While the (Egalitarian) Processor-Sharing (PS) discipline offers crucial insights in the performance of fair resource allocation mechanisms, it is inherently limited in analyzing and designing differentiated scheduling algorithms such as Weighted Fair Queueing and Weighted Round-Robin. The Discriminatory Processor-Sharing (DPS) and Generalized Processor-Sharing (GPS) disciplines have emerged as natural generalizations for modeling the performance of such service differentiation mechanisms. A further extension of the ordinary PS policy is the Multilevel Processor-Sharing (MLPS) discipline, which has captured a pivotal role in the analysis, design and implementation of size-based scheduling strategies. We review various key results for DPS, GPS and MLPS models, highlighting to what extent these disciplines inherit desirable properties from ordinary PS or are capable of delivering service differentiation. Keywords: Discriminatory Processor Sharing; Generalized Processor Sharing; Multilevel Processor Sharing; asymptotic analysis; insensitivity; queue length; size-based scheduling; slowdown; service differentiation; sojourn time; delay minimization; workload.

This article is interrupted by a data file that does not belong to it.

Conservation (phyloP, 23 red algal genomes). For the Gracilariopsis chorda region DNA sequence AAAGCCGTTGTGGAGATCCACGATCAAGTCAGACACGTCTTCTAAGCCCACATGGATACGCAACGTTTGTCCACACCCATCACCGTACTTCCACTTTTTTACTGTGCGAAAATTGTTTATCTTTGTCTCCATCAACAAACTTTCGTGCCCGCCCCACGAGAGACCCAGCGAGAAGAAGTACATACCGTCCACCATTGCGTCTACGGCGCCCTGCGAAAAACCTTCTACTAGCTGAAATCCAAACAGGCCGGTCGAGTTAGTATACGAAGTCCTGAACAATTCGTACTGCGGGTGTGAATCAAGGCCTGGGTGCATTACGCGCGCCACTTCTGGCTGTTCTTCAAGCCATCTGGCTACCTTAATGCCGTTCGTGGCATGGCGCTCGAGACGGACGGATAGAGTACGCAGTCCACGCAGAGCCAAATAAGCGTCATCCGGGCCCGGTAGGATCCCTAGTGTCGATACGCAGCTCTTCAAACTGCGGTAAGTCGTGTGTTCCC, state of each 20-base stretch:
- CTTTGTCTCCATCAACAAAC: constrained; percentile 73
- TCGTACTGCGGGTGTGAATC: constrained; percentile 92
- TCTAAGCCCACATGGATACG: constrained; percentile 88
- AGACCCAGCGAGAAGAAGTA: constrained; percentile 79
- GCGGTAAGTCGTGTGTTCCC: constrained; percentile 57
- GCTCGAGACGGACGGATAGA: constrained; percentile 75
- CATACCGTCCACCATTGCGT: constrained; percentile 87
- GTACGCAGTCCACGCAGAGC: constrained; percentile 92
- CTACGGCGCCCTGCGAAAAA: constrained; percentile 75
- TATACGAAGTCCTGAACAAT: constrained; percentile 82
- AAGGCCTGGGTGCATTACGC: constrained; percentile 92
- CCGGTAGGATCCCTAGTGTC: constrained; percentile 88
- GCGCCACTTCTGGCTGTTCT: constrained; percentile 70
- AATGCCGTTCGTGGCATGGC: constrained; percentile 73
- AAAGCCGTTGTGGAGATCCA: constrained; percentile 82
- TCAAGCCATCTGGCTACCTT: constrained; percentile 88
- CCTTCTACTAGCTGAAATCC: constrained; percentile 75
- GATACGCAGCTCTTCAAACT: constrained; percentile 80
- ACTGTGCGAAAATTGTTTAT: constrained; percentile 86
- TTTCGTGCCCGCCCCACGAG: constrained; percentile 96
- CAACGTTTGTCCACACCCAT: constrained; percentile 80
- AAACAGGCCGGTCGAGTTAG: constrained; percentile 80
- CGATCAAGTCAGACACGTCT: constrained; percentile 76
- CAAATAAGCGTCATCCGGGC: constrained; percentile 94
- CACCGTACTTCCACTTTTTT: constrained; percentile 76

Discriminatory Processor Sharing, Generalized Processor Sharing, Multilevel Processor Sharing, asymptotic analysis, insensitivity, queue length, size-based scheduling, slowdown, service differentiation, sojourn time, delay minimization, workload"
Performance evaluation; queueing; scheduling (msc 68M20), Queueing theory (msc 60K25), Communication networks (msc 90B18)
Logistics (theme 3), Energy (theme 4)
CWI
CWI. Probability, Networks and Algorithms [PNA]
Stochastics

Aalto, S, Ayesta, U, Borst, S.C, Misra, V, & Núñez Queija, R. (2007). Beyond processor sharing. CWI. Probability, Networks and Algorithms [PNA]. CWI.